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WeWork’s Bankruptcy Woes: Company plans to file papers by next week, says WSJ


Troubled co-working company WeWork Inc. plans to file its Chapter 11 petition for bankruptcy in New Jersey next week, the Wall Street Journal has reported. 

The New York-based company had early success, skyrocketing to a $47 billion valuation, but the the bubble burst on scrutiny. A mismanaged initial public offering (IPO) attempt and troubles related to its co-working model during the COVID-19 pandemic set the ball rolling towards a downhill path.

Long Hours Ahead

WeWork is talking to creditors about improving balance sheets and rationalising its real estate footprint, Bloomberg reported citing the company’s regulatory filing on October 31 (Tuesday). 

Also Read: WeWork raises doublt about its survival

The company also signed a seven-days long forbearance agreement with its creditors on October 30 (Monday), it added. A company spokesperson told Bloomberg this agreement would provide “time to continue in the positive conversations with our key financial stakeholders and engage with them to implement our ongoing strategic efforts to enhance our capital structure.” 

Forbearance is a lender’s temporary approval to delay loan payments, given in place of compelling the borrower into foreclosure or default.

 The spokesperson added that WeWork has a “a clear, long-term vision for the future”, but did not respond to other queries, as per Bloomberg.


WeWork kicked-off in 2010 during the initial venture capital (VC) boom with co-founder Adam Neumann at the helm.  It raised billions and often doubled revenue year-on-year, quickly growing to a global company. It was at one point the US’ most valuable start-ups. 

Earlier in August this year, WeWork had warned it fears going bankrupt when shares crashed to near zero after the company said there’s substantial doubt about its ability to stay in business as it burns through cash.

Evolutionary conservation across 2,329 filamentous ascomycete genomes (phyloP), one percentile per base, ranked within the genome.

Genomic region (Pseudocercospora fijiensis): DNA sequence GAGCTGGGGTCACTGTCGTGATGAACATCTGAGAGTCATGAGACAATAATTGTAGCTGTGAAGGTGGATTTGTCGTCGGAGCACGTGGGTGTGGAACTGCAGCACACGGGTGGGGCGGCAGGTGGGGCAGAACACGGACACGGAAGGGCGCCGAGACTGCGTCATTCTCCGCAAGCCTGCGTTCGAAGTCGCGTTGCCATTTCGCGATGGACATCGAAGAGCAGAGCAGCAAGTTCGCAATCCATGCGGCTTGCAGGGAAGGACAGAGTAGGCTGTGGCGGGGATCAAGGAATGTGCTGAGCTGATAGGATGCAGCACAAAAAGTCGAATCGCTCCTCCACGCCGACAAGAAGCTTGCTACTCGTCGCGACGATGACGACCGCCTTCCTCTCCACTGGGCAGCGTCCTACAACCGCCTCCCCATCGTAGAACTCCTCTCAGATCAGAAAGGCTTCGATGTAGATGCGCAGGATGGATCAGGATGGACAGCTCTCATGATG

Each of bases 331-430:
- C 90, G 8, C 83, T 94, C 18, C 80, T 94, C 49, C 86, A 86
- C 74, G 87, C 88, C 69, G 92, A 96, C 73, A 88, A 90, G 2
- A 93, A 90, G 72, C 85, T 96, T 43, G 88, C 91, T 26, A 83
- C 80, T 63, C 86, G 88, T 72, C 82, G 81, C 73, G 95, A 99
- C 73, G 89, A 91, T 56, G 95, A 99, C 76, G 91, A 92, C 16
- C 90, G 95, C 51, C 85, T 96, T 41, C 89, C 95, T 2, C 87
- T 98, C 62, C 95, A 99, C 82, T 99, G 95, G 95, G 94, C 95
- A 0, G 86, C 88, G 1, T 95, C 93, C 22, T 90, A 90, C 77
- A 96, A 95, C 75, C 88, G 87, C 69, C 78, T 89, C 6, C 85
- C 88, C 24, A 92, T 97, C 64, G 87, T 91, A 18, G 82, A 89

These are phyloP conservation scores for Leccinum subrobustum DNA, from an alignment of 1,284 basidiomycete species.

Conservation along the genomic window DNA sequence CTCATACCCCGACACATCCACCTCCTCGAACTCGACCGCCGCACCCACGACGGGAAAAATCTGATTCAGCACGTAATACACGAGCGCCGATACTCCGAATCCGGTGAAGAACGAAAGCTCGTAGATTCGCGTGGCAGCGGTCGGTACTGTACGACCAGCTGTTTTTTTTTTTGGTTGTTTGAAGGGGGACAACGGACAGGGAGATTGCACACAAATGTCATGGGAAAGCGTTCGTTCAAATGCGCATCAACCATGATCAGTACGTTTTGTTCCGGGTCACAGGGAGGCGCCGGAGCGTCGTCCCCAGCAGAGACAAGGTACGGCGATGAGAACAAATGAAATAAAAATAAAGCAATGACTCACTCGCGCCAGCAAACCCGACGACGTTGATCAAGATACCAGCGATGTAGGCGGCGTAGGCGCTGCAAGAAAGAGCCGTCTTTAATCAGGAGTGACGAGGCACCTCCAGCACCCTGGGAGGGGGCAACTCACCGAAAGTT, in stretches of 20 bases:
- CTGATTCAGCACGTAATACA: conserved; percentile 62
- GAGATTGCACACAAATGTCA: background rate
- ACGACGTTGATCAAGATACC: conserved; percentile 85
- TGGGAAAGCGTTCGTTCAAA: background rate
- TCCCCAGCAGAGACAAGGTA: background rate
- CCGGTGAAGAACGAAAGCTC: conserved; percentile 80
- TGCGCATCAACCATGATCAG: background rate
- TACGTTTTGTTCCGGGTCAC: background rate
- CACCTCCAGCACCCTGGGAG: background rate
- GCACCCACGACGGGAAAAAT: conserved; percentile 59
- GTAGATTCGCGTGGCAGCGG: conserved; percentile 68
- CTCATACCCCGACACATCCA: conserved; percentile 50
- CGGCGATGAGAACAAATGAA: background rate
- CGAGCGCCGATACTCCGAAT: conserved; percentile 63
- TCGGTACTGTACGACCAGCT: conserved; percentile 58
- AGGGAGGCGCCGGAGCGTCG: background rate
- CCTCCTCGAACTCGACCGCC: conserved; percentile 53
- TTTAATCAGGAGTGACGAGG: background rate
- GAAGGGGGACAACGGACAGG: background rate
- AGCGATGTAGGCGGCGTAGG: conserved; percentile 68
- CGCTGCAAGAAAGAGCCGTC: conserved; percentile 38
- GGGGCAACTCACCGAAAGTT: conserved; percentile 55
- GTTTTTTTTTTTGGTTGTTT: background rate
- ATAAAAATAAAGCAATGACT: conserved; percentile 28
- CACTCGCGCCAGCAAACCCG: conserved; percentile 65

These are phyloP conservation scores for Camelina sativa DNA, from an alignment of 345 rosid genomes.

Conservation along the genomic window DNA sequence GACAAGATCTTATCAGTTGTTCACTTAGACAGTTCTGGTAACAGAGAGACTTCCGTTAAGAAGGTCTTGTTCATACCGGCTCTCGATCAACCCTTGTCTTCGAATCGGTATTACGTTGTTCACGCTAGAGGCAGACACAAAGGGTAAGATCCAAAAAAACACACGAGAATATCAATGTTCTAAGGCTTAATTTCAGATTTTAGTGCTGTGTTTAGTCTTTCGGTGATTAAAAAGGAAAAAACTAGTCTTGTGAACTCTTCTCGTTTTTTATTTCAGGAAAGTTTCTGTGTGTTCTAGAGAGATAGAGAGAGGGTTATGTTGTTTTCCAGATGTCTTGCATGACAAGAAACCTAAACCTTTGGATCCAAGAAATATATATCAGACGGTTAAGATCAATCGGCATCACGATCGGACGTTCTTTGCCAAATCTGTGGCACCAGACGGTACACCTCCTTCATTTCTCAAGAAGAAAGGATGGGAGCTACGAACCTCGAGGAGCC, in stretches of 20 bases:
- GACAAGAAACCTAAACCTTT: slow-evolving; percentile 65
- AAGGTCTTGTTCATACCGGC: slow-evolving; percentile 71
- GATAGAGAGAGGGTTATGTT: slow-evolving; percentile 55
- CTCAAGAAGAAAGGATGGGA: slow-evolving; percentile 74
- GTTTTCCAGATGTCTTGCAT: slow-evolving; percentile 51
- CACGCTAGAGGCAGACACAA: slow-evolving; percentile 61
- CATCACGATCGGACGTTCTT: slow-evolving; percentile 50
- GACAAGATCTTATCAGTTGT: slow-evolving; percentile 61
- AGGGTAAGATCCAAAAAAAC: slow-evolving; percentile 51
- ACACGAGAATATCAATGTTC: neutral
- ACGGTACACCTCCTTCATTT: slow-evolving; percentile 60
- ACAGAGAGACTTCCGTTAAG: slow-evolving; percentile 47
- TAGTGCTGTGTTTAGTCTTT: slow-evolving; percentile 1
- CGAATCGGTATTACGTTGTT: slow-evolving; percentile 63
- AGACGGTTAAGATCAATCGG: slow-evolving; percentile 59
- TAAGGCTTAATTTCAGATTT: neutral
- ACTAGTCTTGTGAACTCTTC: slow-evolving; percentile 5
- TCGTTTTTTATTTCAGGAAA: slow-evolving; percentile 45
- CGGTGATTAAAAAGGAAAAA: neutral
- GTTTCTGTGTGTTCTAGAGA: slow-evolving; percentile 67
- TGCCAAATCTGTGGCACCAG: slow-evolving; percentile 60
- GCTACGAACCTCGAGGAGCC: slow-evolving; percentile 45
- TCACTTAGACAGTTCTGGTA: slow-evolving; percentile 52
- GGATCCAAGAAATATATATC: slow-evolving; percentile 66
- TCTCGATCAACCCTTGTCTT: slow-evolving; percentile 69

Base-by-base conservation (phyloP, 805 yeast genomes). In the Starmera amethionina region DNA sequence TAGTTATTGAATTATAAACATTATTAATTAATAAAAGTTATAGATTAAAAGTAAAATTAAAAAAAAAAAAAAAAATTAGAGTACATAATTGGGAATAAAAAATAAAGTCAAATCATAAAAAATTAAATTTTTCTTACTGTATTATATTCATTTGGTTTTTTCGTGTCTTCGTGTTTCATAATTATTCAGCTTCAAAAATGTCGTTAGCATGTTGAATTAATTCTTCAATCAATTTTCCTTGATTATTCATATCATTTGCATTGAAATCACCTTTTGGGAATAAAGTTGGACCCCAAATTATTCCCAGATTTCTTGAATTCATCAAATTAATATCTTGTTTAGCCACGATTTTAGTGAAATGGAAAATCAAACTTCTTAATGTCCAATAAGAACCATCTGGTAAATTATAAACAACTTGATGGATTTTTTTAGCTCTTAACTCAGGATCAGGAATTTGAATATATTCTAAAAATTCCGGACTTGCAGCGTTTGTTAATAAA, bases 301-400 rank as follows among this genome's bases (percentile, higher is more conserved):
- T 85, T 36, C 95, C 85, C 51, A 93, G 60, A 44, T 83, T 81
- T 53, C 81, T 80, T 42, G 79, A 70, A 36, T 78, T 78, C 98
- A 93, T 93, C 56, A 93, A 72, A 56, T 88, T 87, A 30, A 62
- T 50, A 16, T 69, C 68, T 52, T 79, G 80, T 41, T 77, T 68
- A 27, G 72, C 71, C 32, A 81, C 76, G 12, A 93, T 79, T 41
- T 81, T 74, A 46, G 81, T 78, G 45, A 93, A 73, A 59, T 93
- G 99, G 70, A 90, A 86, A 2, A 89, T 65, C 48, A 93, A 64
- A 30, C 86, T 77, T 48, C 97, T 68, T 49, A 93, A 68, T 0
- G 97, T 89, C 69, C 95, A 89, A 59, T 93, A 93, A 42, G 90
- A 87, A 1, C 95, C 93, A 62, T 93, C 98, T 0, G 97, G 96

WeWork shares have lost nearly all of their value since its debut in October 2021. The SoftBank-backed company has been suffering with hefty losses, corporate governance lapses and the management style of then founder-CEO Adam Neumann, Reuters reported. A number of executives have left the company, including CEO Sandeep Mathrani in May and three board members in August 2023. 

Also Read: WeWork to cut 300 jobs globally as inflation weighs on workspace spending

WeWork’s business model includes taking long-term leases and renting out spaces for a short term.

The company’s net loss narrowed to $349 million in the second quarter from $577 million a year ago, but it still burned through $646 million in cash in the first six months of the year. As of the end of June, the company had $205 million cash in hand, according to the Reuters report. WeWork has never turned profitable.

Japanese conglomerate SoftBank, which is one of the major investor in WeWork, has sunk tens of billions to prop up the startup, but the company has continued to lose money.

However, WeWork’s India division said the bankruptcy warning would not affect that unit.


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Updated: 01 Nov 2023, 06:59 AM IST

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